Sole trader vs Limited company. What’s best for you?
Determining the best structure for your new business is an important part of the setup process. When considering the financial implications and the risk factors of sole trader vs limited company, it’s important to think about which serves you best in challenging situations.
Sole trader vs limited company: Company structures
As a sole trader, you’ll be personally responsible for all business debts and liabilities. Profits are taxed as personal income through Self Assessment, alongside your Class 2 and Class 4 National Insurance Contributions.
On the other hand, a limited company is a separate legal entity from its directors and shareholders. This means it offers limited liability protection. Business debts are borne by the company, not the individuals associated with it. Corporation tax is applied to company profits, while personal income is derived through a combination of salary and dividends.
With this basic distinction in mind, let’s delve into how financial difficulties might change the solutions available to you.
Sole trader vs limited company: Financial difficulties and risk factors
There’s no distinction between your personal and business finances as a sole trader. Which means there’s really just two options for addressing financial difficulties, if they arise.
- Individual Voluntary Arrangement (IVA): An IVA is a legally binding agreement between an individual debtor and their creditors to make a series of regular payments from personal income over an agreed period, typically five years. Assets such as property or vehicles may be included in this agreement. An IVA enables a sole trader to continue trading while tackling their debts and may help avoid bankruptcy
- Bankruptcy: An individual may voluntarily declare bankruptcy or be forced into it by a creditor. In this case, an Official Receiver or trustee is appointed to take control of the debtor’s assets and sell them to repay the outstanding debts. Bankruptcy can have severe consequences for a sole trader, including the possibility of losing their home and the cessation of business operations.
While you might find these options more cost effective than any of the formal insolvency procedures open to a limited company, which we’ll explore below, the personal implications can be far more significant due to unlimited liability.
In the event of financial difficulties, a limited company has several options to address its issues, protect the directors and shareholders, and seek a potential recovery pathway. A licensed insolvency practitioner is legally required to be involved in all of these processes.
- Company Voluntary Arrangement (CVA): This is like an IVA but for companies. A CVA is a formal agreement between a company and its creditors, aiming to repay some or all of its debts over an agreed period. This allows the company to continue trading, potentially improving the financial situation and repaying the creditors in a structured way.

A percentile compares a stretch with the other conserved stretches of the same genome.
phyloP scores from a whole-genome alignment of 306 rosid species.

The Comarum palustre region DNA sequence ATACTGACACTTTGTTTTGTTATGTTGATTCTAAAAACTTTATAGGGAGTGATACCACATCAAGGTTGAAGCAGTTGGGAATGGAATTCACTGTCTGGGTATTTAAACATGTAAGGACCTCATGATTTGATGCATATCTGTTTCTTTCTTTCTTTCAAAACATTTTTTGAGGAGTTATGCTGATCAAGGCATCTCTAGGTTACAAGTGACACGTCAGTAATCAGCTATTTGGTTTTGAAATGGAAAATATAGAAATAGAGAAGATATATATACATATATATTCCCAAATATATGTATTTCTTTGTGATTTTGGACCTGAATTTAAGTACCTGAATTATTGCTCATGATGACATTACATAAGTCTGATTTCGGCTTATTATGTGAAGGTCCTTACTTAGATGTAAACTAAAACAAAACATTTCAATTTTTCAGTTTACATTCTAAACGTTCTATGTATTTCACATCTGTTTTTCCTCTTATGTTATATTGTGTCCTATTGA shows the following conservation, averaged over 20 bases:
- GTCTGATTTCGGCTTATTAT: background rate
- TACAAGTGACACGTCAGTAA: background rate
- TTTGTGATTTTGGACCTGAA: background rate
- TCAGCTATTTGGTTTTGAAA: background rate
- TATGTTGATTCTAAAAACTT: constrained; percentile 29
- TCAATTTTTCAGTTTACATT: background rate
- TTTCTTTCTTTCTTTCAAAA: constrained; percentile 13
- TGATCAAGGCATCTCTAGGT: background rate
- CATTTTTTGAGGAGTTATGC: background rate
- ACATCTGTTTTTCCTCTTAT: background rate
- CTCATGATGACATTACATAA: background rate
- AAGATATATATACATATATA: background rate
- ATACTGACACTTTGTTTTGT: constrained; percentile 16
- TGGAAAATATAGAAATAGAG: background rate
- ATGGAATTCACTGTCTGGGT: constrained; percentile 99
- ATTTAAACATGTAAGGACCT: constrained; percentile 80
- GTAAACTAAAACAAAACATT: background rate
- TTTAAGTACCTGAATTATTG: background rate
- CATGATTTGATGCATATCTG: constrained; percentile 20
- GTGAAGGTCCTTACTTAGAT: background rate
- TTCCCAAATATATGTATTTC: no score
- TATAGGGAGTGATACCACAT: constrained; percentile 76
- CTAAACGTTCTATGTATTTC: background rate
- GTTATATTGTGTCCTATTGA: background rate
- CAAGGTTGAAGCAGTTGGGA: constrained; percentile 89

- Administration: A licensed insolvency practitioner is appointed as an administrator to take control of the company, to either rescue the business or sell the company assets, to achieve a better outcome for the creditors (compared to liquidation).
- Liquidation: This is the process of winding up a company, selling its assets and using the proceeds to pay its creditors. This procedure results in the closure of the company – but it doesn’t always mean the end of the business. In some cases, we’re able to reopen the business under a new company.
While these options give you certain safeguards, there are costs involved. The licensed insolvency practitioner is usually paid upfront or from the funds secured during the administration or liquidation process (generally a combination of the two). In the case of a CVA, fees are paid upfront and there’s also an annual fee to run the process.
Sole trader vs limited company: Assessing the risk
For many new business owners, the decision on sole trader vs limited company often boils down to factors such as the size of the business, projected revenue, nature and risk of your business’ operations, and your willingness to take on personal liability for the business’ debts.
If your new business venture is at a potentially higher risk of financial difficulties, a limited company structure will give you limited liability protection. Whereas, if you’re operating a low-risk, small-scale business and are comfortable with unlimited personal liability, then a sole trader structure might be the option you go for.
Ultimately, there’s no one-size-fits-all solution. It’s crucial to consider your individual needs, goals and risk appetite, to make most informed decision possible. Conducting regular financial health checks and seeking guidance at the first sign of difficulties can also keep your business strong and agile.